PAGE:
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How do freedom and justice work in Huckleberry Finn? I'm trying to evaulate some...

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lox2p03 | Student | eNotes Newbie

Posted October 22, 2007 at 12:58 PM via web

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How do freedom and justice work in Huckleberry Finn?

I'm trying to evaulate some points, but am a little unsure. I know the river is the means by which Jim and Huck travel, which is freedom from civilized society, but is there anything else to it? And justice is rightly served when the two thieves are caught for all the deceitful scams they did to the towns people.

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malibrarian | High School Teacher | (Level 1) Educator

Posted October 22, 2007 at 1:22 PM (Answer #1)

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Excellent job in addressing this question! The only point I would like to add is that with the increasing freedom that the river gives to Huck and Jim, we also see an increase in justice toward Jim on the part of Huck. Despite Huck's upbringing - being told his entire life that blacks are inferior beings - he is beginning to see Jim as a human being with feelings, just like himself. He struggles with this, but ultimately determines that even if it is a sin, he still needs to defend and protect Jim and treat him the same way he would want to be treated himself.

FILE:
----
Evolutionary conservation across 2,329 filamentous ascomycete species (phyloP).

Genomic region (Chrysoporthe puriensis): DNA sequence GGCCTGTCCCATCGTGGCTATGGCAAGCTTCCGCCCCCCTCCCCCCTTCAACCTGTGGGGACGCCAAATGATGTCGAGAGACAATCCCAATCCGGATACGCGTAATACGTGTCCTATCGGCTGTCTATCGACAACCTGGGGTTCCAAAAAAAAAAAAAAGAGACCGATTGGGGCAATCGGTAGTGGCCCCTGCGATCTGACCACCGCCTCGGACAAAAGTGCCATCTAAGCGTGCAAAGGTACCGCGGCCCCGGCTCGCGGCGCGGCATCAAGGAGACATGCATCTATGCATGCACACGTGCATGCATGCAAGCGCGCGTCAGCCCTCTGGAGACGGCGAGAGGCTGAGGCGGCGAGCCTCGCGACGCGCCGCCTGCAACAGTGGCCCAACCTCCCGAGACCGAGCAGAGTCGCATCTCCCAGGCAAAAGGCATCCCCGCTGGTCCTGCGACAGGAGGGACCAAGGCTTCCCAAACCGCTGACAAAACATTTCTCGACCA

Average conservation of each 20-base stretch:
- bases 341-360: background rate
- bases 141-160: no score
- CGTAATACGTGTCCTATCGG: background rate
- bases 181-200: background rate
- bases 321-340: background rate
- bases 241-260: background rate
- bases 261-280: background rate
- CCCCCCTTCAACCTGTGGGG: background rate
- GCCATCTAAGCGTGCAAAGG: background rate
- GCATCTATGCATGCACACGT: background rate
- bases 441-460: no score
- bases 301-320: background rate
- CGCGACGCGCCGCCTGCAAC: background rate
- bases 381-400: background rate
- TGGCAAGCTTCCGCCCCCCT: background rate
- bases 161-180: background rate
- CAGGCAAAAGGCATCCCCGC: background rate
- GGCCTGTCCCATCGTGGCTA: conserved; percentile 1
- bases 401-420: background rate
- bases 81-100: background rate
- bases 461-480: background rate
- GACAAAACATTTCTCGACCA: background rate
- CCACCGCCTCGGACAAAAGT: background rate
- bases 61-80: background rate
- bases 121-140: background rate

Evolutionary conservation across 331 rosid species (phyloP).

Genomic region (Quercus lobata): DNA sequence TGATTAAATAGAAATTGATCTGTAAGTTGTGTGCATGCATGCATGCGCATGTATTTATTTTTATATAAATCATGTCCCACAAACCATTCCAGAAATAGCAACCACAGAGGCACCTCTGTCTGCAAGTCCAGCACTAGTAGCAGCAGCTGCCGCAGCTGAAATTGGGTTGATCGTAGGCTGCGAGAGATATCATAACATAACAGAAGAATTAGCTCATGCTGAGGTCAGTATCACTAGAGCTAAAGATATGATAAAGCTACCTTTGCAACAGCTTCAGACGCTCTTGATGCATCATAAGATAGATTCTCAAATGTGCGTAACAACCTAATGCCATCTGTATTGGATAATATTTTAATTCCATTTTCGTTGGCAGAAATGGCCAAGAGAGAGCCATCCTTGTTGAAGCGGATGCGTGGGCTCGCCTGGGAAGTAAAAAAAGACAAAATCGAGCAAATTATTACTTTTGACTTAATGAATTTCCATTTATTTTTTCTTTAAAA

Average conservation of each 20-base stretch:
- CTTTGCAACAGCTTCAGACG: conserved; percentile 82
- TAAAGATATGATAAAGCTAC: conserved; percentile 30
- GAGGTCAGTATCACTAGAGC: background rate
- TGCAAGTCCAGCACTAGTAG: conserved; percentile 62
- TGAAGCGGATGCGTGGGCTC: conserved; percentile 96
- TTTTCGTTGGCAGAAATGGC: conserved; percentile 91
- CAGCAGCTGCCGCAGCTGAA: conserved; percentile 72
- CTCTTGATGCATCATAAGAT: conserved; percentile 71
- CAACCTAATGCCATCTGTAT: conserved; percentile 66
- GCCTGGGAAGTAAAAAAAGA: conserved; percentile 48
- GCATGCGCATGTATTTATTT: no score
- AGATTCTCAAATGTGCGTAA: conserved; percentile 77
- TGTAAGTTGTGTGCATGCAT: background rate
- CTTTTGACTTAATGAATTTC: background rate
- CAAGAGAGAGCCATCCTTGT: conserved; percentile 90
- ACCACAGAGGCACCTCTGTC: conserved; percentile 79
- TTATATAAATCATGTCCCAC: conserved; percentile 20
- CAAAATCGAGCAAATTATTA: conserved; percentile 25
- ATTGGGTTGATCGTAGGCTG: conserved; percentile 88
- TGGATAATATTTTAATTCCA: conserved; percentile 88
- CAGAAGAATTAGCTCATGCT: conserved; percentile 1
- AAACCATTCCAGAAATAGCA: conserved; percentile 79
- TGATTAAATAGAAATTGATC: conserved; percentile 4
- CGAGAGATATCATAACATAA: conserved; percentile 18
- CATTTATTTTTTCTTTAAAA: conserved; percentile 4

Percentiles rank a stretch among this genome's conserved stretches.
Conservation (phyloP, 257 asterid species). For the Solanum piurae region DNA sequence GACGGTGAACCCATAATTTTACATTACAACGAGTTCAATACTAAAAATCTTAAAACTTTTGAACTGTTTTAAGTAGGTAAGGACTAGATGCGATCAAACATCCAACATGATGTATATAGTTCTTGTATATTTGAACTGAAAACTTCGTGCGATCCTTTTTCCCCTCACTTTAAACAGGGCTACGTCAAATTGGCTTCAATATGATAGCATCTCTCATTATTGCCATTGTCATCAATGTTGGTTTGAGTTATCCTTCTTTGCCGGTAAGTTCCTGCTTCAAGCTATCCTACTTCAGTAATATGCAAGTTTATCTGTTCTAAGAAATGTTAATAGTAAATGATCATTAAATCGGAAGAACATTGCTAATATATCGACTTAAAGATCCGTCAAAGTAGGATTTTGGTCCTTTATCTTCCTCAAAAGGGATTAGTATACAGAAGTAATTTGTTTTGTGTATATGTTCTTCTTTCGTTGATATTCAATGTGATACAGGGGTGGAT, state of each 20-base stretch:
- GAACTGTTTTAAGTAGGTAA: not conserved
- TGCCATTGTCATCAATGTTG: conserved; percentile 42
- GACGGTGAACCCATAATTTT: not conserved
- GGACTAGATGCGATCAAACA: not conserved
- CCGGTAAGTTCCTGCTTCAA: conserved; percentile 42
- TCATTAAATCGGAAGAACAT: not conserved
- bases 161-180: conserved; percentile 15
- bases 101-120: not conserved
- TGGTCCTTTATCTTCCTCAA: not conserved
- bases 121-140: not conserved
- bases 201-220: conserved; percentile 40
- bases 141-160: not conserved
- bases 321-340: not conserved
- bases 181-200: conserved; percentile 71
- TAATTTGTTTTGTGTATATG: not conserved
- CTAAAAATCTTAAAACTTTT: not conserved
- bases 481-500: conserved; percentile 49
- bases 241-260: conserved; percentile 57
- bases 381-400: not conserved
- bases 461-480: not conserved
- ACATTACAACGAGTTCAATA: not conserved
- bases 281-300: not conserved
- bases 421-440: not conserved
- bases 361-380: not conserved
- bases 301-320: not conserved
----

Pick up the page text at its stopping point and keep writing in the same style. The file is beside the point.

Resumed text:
Check out the link below for some more great information on the themes of Huckleberry Finn!  Good luck!

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sagetrieb | College Teacher | (Level 3) Educator

Posted October 22, 2007 at 8:26 PM (Answer #2)

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Yes, the river represents that journey toward Huck's moral development, which involves making right decision about Jim. His various experiences on the river enable him to decide that what civilized society says is right is not necessarily morally right. this is the turning point in the novel, and indeed the turning point in everyone's life:  the moment when we must decide to do what is right because we know it is right rather than because (only because) society compel us to do so.  Huck decides not to turn Jim thinking he might go to hell as a result, but if going to hell is the consequence for doing the right thing, he's ready to take the consequence.  And so the river does separate, but it is also a part of nature upon which he travels; it is a journey toward moral development which Twain puts in opposition to "civilized laws" of slavery.

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